one of the defining characteristics of being at home with the family is game night. and by game night, i don’t mean one night a week is set aside for the gathering of family around a polite board game. by game night, i mean any spare moment where there are at least two people and a deck of cards handy.
i am one of four siblings (two of which are married) plus two parents means more often than not, we’ve got too many contenders for what the kitchen table can hold. that doesn’t stop us. we cram on in and start dealing. and perhaps not so surprisingly, it’s from these nights smushed around a too small table that i’ve learned many of life’s lessons:
(1) arithmetic. in the game: if you don’t keep track of your own points, no one will. in life: simple math comes in handy way more than you’d care to admit to your fifth grade teacher; at the grocery store, at work; balancing your checkbook; tipping the waitress; and on and on and oh make it stop.
(2) the art of bragging, aka confidence. in the game: winning (for me) is inconsistent, so you have to toot your own horn when (if) the situation arises. in life: this is the hardest lesson to learn. perhaps start with a “raise the roof” when you do something grand, like remembering to buy the toilet paper. the confidence will build from there.
(3) communication. in the game: you may be playing a partner game. eyebrow waggles. finger snaps. coughs. morse code. these are important TOP SEKRIT forms of communication. learn them. in life: talking in plain english is a vastly underrated skill, so if (when) all else fails, try a series of heel clicks or tongue clucks. that’s sure to get the point across.
(4) deception. in the game: it’s all about the poker face, even if you’re playing go fish. in life: you may feel like you’re unqualified to raise a kid or do the job your boss assigned to you or cook that meal or make that call, so you have to fake it til you make it. good thing you’ve already learned about poker faces.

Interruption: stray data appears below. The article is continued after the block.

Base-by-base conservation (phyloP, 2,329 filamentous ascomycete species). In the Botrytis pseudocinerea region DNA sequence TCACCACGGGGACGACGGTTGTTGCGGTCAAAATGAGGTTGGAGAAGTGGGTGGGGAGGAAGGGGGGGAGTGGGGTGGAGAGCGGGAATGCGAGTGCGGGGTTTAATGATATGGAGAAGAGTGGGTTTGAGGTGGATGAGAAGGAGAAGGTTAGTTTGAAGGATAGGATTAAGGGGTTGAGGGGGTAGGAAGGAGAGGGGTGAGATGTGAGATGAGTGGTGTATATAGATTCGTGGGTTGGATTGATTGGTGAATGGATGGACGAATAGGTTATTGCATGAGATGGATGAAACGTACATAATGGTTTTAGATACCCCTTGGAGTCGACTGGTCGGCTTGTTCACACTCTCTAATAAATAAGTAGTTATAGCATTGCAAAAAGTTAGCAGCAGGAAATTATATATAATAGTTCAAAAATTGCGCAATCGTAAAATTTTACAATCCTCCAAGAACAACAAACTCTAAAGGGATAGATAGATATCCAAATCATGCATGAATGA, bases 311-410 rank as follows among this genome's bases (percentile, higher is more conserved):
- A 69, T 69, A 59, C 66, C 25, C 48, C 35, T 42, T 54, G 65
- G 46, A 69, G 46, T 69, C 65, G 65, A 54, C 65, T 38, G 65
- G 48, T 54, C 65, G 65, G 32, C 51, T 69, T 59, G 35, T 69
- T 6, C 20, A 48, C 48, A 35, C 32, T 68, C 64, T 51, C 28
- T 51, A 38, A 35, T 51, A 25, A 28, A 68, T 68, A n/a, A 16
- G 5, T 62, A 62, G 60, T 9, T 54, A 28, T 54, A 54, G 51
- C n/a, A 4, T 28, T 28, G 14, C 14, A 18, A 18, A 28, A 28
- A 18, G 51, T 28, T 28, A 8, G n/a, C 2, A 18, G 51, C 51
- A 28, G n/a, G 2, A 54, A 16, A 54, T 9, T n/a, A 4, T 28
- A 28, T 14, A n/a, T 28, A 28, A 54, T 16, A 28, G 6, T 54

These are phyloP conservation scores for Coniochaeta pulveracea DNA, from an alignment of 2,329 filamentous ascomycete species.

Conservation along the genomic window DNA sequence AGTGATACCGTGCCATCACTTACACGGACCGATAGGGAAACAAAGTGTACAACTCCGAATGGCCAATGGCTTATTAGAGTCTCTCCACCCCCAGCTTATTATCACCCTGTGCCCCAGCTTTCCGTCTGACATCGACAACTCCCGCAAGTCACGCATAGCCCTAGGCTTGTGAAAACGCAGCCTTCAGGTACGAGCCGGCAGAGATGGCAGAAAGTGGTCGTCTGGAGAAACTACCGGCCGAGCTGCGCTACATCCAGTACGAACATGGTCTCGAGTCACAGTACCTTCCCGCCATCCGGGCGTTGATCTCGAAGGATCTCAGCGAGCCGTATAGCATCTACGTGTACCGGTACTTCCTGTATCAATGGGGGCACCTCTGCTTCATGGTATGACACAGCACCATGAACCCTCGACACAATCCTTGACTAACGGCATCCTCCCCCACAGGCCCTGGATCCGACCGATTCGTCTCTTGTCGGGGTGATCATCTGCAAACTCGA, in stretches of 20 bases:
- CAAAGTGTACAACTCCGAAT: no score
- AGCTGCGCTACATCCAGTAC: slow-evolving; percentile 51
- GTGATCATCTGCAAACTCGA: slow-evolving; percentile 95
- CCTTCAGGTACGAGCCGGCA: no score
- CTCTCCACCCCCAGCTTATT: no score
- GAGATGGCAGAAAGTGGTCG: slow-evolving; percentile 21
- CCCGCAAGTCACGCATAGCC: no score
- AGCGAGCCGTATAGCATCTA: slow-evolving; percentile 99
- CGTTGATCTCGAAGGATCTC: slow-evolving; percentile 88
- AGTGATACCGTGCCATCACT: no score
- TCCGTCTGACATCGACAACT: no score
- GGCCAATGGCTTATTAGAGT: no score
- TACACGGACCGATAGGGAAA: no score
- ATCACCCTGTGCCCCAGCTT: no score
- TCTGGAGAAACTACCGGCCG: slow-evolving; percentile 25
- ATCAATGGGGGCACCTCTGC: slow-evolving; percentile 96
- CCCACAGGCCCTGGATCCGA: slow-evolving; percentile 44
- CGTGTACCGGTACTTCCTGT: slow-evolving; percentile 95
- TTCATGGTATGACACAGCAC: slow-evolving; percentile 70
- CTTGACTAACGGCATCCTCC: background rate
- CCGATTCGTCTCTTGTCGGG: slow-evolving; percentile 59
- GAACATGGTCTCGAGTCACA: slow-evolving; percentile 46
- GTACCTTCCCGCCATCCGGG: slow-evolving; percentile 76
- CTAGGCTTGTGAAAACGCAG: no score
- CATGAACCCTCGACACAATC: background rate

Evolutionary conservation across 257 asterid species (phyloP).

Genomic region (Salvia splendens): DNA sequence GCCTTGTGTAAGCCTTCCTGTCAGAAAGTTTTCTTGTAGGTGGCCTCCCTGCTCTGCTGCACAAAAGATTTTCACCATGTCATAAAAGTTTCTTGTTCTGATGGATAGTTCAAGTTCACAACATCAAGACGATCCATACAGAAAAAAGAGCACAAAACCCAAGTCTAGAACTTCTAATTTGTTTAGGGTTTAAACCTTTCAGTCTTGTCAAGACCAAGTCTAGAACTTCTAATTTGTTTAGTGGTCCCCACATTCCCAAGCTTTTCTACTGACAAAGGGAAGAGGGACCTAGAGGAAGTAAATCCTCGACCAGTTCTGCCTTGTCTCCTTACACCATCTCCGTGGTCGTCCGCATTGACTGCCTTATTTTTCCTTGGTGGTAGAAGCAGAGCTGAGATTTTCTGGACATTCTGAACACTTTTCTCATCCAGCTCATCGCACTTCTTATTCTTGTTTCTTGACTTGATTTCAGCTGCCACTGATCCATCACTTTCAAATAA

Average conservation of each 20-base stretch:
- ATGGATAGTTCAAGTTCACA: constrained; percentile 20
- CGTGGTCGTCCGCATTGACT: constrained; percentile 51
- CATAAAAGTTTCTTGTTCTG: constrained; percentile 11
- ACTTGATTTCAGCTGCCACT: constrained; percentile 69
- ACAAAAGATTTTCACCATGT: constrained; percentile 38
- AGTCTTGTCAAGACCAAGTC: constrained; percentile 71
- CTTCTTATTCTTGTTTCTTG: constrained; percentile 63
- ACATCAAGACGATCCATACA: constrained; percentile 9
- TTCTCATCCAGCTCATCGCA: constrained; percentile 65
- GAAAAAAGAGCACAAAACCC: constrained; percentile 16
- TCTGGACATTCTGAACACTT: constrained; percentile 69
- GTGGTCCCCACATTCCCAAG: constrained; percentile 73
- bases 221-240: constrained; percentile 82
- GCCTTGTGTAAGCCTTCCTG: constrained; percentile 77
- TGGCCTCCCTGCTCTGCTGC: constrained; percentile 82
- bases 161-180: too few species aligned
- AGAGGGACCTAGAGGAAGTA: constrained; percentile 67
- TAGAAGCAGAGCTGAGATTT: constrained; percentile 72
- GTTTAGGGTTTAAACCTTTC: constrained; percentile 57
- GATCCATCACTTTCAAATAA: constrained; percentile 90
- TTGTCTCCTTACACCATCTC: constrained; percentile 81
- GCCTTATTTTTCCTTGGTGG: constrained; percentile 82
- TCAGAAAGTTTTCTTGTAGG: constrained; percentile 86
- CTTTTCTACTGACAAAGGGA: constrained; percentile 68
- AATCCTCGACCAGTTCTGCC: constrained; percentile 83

(5) humility. in the game: you aren’t going to win very often, so the only way to enjoy the bottom of the scoreboard is by wrapping your arm around last place. really, we’re all winners here. in life: really, we’re all winners here.
(6) humor. in the game: again, you aren’t going to win very often, so best to keep the crowds laughing and the mood light. if you’re working a tough crowd, always keep a plate of homemade cookies handy. in life: knock knock. who’s there? canoe. canoe who? canoe lend me some money?
(7) organization. in the game: your cards need to be structured to allow for the fastest possible play. this game waits for no one. in life: oh man, your apartment is smaller than you ever wished for and the closet space is shockingly limited, so organizing your clothes and dishes is a necessity. your job is busier than you ever anticipated and you have almost more work than you can handle, so keeping track of that workload requires many structured calendars. your personal life is full, so figuring out who to meet at which restaurant on what night is important. being organized keeps all those ducks in a row.
(8) patience. in the game: learning the games takes time. waiting for your opponents to make their move often takes longer than you’d like, but then again, if the game seems to be moving along, YOU’RE probably the one soliciting the patience from others. give it so you can get it. in life: you hate waiting, so you are determined not to have anyone wait for you (golden rule, my friends) which means that you are early/on time for everything which means you end up waiting. all the time. deep breath in, patience is a virtue, deep breath out.
(9) shuffling a deck of cards. in the game: this is a lost art form. you’d be surprised at how many people are impressed with this skill, especially the bridge. in life: i repeat, this is a lost art form. you’d be surprised at how many people are impressed with this skill, especially the bridge.
(10) thinking on your feet. in the game: your opponents will make moves you never expected, so you may have to adjust your game winning strategy. in life: you can’t read peoples’ minds, so your friends, family, lovers, enemies, colleagues are bound to act in ways you never imagined. thinking quickly, reacting swiftly is a necessity so long as you want to appear competent.
and now, excuse me. i’ve got to practice shuffling the deck like those vegas guys. hey, if i can’t win at home, at least i can WOW ’em with cheap parlor tricks.